Prince Philip, Duke of Edinburgh, dies at the age of 99 (Details)

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Prince Philip, Duke of Edinburgh, dies at the age of 99 (Details)
Prince Philip, Duke of Edinburgh, dies at the age of 99 (Details)

The Queen’s husband Prince Philip, the Duke of Edinburgh, has died at the aged of 99, Buckingham Palace has announced.

“It is with deep sorrow that Her Majesty The Queen announces the death of her beloved husband, His Royal Highness The Prince Philip, Duke of Edinburgh,” the palace said in a statement on Friday.

“His Royal Highness passed away peacefully this morning at Windsor Castle … The Royal Family join with people around the world in mourning his loss.”

Boris Johnson led tributes to Prince Philip, saying “he helped to steer the royal family and the monarchy so that it remains an institution indisputably vital to the balance and happiness of our national life”.

The Duke of Edinburgh officially retired from public life in 2017, having spent more than seven decades supporting his wife as her consort in a role which defined his life.

His remarkable life spanned nearly a century of European history, starting with his birth as a member of the Greek royal family and ending as Britain’s longest serving royal consort.

A Greek prince, he married Elizabeth in 1947, playing a key role in modernising the monarchy in the post-war period after she became Queen in 1952, being the one key figure she could turn to and trust behind the walls of Buckingham Palace.

“He has, quite simply, been my strength and stay all these years,” the Queen said in a rare personal tribute to Philip made in a speech marking their 50th wedding anniversary in 1997.

His early years were marked by upheaval after his family went into exile following a military coup in Greece which overthrew his uncle, King Constantine I. His childhood lacked stability and he moved between relatives in France and Britain, eventually going to Gordonstoun School in Morayshire, Scotland.

The former naval officer admitted he found it hard to give up the military career he loved and take on the job as the monarch’s consort in 1952, for which there was no clear-cut constitutional role.

“There was no precedent. If I asked somebody ‘what do you expect me to do?’, they all looked blank – they had no idea, nobody had much idea,” he said in an interview to mark his 90th birthday.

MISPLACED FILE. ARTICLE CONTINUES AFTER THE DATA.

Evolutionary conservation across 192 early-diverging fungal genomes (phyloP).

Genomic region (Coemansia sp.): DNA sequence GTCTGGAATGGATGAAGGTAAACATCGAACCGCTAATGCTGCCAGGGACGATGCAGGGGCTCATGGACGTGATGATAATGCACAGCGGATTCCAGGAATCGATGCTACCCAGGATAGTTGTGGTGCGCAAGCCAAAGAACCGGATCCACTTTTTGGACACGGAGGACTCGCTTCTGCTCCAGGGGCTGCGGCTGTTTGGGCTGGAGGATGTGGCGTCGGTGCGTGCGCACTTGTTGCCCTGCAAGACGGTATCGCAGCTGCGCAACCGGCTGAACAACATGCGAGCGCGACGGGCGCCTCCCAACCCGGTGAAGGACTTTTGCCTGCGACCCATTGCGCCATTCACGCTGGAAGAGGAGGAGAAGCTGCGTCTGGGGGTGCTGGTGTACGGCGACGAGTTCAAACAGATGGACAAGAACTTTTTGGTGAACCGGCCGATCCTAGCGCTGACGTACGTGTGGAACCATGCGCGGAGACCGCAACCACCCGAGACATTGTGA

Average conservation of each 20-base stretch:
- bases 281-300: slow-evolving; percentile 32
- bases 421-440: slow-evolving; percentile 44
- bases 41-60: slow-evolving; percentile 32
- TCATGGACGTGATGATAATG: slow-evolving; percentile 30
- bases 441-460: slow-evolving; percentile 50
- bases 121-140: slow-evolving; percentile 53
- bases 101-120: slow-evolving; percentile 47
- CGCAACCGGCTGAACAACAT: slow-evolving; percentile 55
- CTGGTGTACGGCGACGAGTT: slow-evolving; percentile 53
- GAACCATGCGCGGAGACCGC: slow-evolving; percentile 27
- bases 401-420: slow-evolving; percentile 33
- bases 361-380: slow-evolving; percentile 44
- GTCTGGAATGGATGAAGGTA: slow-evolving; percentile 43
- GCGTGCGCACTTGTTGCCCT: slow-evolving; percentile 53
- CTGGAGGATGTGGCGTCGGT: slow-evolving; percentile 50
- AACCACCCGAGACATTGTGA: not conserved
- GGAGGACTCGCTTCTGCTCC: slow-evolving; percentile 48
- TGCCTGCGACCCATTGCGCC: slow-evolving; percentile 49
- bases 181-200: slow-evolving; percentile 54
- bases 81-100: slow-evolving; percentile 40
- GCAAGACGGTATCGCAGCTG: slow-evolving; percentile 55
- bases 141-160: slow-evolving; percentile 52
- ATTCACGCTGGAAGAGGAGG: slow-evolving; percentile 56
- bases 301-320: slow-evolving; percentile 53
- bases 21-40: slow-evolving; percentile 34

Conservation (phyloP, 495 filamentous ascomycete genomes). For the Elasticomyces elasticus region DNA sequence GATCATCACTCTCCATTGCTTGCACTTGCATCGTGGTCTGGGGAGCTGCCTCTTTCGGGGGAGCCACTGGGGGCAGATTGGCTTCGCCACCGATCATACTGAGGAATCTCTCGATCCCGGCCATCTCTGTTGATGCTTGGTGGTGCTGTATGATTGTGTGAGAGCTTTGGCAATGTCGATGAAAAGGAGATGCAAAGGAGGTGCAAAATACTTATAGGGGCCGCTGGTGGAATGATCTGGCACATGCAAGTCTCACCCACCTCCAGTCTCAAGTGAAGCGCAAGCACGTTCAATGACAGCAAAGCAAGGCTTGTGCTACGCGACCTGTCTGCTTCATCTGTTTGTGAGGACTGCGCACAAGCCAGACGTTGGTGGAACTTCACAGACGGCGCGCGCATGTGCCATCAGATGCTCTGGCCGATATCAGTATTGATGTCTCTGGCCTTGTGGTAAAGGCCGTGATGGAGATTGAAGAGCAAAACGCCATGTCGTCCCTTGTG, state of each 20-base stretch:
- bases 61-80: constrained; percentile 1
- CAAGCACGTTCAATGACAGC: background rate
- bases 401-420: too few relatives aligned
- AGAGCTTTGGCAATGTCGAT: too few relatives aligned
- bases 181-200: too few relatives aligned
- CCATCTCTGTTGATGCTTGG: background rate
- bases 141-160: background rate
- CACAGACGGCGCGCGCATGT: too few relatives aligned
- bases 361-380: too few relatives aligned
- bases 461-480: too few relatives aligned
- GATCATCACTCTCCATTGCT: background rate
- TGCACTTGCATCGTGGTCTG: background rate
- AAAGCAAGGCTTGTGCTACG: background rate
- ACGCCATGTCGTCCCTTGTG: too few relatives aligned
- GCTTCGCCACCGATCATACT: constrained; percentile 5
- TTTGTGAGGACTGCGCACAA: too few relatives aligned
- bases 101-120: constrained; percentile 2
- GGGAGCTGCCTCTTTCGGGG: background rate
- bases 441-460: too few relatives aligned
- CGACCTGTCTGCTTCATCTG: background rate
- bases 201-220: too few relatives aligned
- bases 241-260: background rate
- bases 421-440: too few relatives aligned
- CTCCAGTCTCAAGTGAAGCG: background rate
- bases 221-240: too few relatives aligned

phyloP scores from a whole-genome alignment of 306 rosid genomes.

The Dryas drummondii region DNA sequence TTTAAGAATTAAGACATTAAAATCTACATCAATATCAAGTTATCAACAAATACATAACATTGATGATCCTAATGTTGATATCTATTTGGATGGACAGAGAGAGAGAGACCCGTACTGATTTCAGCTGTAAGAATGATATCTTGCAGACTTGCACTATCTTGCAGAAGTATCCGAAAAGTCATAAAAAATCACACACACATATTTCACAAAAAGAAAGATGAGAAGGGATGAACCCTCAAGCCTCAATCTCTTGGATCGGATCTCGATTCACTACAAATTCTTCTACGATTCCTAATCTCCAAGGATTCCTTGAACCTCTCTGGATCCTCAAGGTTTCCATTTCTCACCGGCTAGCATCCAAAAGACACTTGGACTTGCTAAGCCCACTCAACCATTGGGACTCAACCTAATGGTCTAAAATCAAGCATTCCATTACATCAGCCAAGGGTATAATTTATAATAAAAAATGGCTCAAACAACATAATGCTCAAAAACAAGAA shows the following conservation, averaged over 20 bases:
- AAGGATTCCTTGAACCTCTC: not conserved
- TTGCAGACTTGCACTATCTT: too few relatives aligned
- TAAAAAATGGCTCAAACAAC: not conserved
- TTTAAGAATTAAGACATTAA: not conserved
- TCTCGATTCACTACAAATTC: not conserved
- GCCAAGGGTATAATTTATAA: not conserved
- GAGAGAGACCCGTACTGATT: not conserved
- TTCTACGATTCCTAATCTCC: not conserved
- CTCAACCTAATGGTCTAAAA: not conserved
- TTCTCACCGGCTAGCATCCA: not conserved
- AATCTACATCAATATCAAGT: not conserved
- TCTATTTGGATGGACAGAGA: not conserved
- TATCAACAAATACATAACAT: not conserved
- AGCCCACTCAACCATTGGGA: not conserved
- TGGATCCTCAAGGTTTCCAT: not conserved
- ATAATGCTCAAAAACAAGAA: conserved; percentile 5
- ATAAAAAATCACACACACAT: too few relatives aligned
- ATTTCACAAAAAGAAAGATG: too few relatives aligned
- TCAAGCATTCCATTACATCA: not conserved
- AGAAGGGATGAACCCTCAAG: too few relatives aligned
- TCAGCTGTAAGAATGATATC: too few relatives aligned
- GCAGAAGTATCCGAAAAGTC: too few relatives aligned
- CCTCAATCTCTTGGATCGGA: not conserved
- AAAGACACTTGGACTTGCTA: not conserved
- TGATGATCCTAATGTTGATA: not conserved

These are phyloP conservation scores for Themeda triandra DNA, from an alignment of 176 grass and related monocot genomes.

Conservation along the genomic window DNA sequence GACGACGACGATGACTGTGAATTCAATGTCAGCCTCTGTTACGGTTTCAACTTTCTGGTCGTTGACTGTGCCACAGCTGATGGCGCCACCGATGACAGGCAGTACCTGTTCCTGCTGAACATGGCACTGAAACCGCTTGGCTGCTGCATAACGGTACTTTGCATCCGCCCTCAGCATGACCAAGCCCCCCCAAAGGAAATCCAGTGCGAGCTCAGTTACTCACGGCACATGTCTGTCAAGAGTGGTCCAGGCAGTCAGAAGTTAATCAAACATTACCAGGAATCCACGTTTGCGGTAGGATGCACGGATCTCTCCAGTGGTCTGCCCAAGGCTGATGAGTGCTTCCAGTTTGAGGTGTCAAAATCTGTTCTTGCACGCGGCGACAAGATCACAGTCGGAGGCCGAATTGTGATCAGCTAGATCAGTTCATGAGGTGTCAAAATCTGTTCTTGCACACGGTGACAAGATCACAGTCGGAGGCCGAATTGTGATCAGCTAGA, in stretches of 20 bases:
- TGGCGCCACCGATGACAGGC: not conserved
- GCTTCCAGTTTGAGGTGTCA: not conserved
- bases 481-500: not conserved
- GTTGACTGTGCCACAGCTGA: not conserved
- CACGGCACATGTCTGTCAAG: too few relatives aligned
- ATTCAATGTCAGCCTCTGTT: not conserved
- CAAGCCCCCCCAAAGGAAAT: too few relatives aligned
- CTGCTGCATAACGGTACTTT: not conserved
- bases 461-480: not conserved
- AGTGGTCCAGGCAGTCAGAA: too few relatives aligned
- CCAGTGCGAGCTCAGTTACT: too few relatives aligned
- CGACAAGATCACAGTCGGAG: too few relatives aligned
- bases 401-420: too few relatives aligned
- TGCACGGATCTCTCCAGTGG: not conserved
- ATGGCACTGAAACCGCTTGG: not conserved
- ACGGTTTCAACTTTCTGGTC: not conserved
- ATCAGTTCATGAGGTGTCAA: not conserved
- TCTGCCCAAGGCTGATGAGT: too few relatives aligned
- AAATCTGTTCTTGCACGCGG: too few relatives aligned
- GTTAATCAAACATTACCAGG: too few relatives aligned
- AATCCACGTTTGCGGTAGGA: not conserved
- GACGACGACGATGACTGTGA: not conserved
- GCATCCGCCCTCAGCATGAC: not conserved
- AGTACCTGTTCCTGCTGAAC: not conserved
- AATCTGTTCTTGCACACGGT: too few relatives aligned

Philip spent four weeks in hospital earlier this year for treatment for an infection to have a heart procedure, but returned to Windsor in early March.

Some royal watchers have argued that his absence from this role in recent years with declining health has played a role in some of the monarchy’s recent travails, such as the crisis of Charles’s younger son Prince Harry and his wife Meghan, and the decision which saw them give up their royal roles.

In private, he was often regarded as the head of his family, but protocol obliged the man dubbed “the second handshake” to spend his public life literally one step behind his wife.

He took a typically irreverent view of his own retirement in 2017, telling a guest who said he was sorry he was standing down: “Well, I can’t stand up much longer.”

Labour leader Sir Keir Starmer said the nation “has lost an extraordinary public servant” in Prince Philip. “He will be remembered most of all for his extraordinary commitment and devotion to the Queen,” said the opposition leader.

“Their marriage has been a symbol of strength, stability and hope, even as the world around them changed – most recently during the pandemic. It was a partnership that inspired millions in Britain and beyond.”

Scotland’s first minister Nicola Sturgeon said: “I am saddened by news that the Duke of Edinburgh has died. I send my personal and deepest condolences – and those of Scottish government and the people of Scotland – to Her Majesty The Queen and her family.”

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